“We must call for more shoulders to share the burden. Luckily there are private companies which have realised the value of social responsibility; if not out of pure idealism, then because it is good for business. The fact that Denmark time and again is held up as a place worth investing in, despite high levels of tax, stems from the fact that we are a safe society with room for all.”

Filed under:
Inside or outside?

Progressive inclusion programmes, like here at a care centre, are meant to prevent citizens from being kept in permanent unemployment (picture above).


Progressive inclusion programmes depend on:

  • Good correlation between central decisions on flexibility, the work to create a good common framework for the programme and the practical work in the workplace.

Purpose is created by:

  • Giving a person on the fringes of the labour market a second chance.
  • Management and employees using their humanity and/or social expertise to support the people on the inclusion programme.
  • Supporting the workplace and developing and enriching the core task.
  • Contributing to the community, the culture and the workplace’s flexibility in a positive and progressive way.
  • Having a satisfactory balance between ordinary and extraordinary employees.

Source: The SFI report ‘Rummelighed i praksis’, 2017

Facts about employment-focused activation

Getting into a workplace as quickly as possible – employment-focused measures – is the one employment creation tool with the best documented positive effect. The majority of employment-focused activation happens in public workplaces.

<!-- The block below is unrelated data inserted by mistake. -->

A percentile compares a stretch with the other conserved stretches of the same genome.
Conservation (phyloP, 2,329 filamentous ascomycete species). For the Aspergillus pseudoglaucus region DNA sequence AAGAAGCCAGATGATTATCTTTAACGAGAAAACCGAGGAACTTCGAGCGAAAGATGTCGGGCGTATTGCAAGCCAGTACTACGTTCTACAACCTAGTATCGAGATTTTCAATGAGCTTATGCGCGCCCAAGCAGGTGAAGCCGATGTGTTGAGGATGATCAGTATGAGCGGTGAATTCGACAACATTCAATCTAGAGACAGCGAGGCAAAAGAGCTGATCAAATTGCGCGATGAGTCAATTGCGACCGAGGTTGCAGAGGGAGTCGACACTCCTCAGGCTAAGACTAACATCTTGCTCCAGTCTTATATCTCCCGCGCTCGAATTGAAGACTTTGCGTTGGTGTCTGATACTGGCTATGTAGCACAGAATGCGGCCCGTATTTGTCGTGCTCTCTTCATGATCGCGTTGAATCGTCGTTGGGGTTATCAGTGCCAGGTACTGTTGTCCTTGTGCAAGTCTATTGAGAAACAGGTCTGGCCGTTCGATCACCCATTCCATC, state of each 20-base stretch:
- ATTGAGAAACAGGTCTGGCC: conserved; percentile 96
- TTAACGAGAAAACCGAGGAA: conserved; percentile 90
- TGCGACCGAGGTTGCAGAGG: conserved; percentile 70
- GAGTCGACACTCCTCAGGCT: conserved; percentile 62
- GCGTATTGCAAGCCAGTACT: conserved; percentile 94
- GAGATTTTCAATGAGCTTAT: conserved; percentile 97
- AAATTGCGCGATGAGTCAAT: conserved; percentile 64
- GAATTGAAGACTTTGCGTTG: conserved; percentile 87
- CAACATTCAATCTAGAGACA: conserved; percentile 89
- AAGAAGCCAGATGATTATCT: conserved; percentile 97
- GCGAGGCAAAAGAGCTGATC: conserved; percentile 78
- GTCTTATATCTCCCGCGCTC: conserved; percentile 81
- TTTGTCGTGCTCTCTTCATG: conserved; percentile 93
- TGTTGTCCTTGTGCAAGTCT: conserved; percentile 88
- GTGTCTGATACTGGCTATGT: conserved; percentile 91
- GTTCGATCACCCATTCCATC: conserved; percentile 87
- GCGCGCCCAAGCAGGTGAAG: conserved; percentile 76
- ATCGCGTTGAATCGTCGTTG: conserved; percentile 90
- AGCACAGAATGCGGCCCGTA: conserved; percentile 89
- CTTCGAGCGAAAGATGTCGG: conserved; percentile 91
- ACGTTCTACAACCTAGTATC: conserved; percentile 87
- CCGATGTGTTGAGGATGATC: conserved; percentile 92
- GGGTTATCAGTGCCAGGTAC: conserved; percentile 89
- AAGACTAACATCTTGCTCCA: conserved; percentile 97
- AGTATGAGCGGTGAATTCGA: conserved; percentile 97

Employment-focused measures make up some 30 percent of all activation in Denmark, and comprises the following:

Wage subsidies: Longer term solution in public and private companies, where people get paid and the employer is given a wage subsidy. Wage subsidies can be awarded for a maximum of six months. In a public workplace the person will receive a set hourly wage, and the number of hours will be adjusted so that the actual wage reflects the person’s ordinary benefits. 

Traineeships: Shorter solution in private and public companies. Traineeships last for four weeks, but for target groups besides unemployed people, the period can stretch to between 13 and 26 weeks in certain instances. The employer does not pay a salary. The participants keep receiving their ordinary benefits – for instance cash benefits or sick pay.

Useful jobs: A new employment-focused offer, which means performing useful and socially beneficial tasks for public employers. This is part of the offer of traineeship, but the aim is for the person to work in order to claim his or her benefit. Useful jobs are primarily aimed at the target group’s stronger individuals. The employer does not pay wages. The participants claim their ordinary benefits.

Flexjobs: Ordinary employment for a reduced amount of time, where wages are paid for the work performed. The wages are topped up with a supplement from the municipality, which is adjusted in relation to the size of the wage. Flexjobs are only available to people with lasting and considerably reduced labour capacity, who cannot achieve or maintain employment on normal terms. The early retirement reform and flexjobs have made it possible for people with greatly reduced labour capacity to work in flexjobs a few hours a week.

Source: Viden på Tværs

Read more (in Danish)

Articles at Viden på Tværs

The SFI report ‘Rummelighed i praksis’